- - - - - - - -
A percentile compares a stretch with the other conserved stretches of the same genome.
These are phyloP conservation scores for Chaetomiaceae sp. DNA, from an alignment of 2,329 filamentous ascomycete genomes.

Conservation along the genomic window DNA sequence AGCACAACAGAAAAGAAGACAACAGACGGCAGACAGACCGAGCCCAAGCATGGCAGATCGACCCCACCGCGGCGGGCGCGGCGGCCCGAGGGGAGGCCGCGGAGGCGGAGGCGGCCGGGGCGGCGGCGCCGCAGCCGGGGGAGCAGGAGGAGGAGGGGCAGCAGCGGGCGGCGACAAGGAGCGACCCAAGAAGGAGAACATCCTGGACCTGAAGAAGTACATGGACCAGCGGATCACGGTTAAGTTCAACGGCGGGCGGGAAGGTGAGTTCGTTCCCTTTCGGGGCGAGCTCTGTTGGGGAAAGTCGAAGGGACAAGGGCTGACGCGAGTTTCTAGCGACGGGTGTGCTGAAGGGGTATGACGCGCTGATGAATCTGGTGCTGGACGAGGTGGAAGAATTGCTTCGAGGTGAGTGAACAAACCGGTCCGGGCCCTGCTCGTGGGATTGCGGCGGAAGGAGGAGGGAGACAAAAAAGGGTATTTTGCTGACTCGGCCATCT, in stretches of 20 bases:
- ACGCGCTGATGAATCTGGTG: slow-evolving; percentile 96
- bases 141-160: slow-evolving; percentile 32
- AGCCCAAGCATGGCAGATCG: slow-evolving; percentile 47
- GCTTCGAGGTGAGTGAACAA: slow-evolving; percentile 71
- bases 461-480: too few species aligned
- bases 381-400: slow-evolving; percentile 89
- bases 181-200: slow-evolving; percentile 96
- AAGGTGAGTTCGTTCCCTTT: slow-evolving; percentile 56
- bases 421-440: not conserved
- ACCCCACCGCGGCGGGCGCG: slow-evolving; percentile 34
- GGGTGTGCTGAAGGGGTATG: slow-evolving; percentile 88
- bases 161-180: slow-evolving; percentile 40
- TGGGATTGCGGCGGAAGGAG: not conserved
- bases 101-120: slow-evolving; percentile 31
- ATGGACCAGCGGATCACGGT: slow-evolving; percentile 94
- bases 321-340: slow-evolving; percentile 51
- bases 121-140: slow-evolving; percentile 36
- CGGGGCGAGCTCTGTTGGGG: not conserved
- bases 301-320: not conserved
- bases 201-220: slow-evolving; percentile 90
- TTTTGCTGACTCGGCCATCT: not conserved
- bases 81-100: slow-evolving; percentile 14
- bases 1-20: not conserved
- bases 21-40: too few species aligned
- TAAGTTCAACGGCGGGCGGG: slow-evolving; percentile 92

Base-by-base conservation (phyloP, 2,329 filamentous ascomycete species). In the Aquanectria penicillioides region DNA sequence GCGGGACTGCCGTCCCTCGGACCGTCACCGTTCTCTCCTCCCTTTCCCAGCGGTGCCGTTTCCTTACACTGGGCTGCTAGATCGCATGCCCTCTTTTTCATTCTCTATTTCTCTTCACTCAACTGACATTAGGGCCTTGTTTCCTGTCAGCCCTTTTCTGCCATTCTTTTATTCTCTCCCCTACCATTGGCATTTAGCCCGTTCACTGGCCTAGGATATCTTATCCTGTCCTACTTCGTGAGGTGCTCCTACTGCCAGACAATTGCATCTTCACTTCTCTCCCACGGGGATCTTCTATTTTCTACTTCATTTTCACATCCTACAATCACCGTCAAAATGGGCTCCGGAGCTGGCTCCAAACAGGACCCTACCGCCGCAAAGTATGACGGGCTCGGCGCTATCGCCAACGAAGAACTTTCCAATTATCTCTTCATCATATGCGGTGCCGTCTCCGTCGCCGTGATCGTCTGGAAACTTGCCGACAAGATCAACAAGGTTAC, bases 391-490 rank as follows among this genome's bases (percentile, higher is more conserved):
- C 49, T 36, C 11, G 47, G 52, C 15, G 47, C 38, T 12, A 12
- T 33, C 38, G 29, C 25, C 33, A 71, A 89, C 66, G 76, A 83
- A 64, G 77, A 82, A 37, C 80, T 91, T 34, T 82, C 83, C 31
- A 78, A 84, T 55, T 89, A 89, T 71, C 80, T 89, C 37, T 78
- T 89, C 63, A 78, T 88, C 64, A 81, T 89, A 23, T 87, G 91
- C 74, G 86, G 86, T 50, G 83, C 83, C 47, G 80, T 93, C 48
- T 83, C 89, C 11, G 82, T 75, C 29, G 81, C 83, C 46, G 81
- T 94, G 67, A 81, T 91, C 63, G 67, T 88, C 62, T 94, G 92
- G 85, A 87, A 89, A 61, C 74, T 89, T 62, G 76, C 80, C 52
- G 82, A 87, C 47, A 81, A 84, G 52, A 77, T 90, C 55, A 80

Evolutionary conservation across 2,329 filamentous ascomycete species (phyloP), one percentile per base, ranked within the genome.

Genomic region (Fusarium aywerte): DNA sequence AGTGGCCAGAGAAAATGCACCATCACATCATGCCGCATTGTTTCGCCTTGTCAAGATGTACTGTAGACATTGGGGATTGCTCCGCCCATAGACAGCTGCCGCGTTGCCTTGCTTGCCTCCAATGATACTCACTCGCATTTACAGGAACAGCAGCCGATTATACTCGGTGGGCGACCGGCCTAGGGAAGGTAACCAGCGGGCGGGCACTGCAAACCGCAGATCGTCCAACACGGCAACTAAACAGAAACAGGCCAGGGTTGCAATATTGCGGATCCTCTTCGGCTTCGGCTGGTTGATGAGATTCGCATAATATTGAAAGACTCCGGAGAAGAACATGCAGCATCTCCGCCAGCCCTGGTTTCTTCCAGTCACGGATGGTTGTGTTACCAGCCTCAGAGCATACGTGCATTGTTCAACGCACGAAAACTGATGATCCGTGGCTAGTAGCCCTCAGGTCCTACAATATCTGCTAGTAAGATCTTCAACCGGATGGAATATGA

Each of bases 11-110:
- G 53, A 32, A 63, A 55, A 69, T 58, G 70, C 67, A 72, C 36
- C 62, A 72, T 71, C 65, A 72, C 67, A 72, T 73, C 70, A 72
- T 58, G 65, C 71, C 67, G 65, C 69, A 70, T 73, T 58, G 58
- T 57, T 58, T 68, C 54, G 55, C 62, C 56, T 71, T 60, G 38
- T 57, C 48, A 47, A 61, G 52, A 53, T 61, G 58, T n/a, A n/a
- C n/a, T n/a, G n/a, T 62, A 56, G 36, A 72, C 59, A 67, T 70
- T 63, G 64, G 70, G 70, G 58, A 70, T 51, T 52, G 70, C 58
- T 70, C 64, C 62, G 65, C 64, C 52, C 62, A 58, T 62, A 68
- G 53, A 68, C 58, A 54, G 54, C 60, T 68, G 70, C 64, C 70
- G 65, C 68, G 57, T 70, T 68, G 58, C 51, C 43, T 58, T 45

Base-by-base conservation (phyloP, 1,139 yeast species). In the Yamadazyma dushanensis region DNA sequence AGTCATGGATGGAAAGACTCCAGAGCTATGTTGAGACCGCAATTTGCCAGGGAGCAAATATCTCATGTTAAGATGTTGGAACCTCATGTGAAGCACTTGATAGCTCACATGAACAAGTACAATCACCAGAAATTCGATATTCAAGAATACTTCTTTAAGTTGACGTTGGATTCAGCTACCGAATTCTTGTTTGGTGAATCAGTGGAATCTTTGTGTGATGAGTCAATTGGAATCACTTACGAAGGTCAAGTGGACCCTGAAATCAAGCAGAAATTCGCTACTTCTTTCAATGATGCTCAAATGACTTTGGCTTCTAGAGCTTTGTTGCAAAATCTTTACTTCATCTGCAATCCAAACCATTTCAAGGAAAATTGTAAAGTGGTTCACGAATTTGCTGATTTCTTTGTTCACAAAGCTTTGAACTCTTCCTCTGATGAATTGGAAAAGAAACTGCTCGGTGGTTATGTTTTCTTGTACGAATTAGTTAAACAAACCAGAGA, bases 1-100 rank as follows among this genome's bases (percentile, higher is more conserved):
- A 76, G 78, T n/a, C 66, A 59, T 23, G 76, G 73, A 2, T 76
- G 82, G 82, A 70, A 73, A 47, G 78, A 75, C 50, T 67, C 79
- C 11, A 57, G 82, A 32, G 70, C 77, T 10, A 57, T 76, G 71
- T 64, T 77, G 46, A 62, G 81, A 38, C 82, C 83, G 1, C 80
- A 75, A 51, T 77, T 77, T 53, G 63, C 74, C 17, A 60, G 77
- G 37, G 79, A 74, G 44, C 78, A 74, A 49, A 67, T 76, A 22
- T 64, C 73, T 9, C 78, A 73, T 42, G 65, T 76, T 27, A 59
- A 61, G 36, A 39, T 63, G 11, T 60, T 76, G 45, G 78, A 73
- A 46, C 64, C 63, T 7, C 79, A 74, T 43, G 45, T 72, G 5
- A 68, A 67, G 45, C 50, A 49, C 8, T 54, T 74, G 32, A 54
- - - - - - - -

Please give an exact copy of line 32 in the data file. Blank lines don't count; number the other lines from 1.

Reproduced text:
- A 64, G 77, A 82, A 37, C 80, T 91, T 34, T 82, C 83, C 31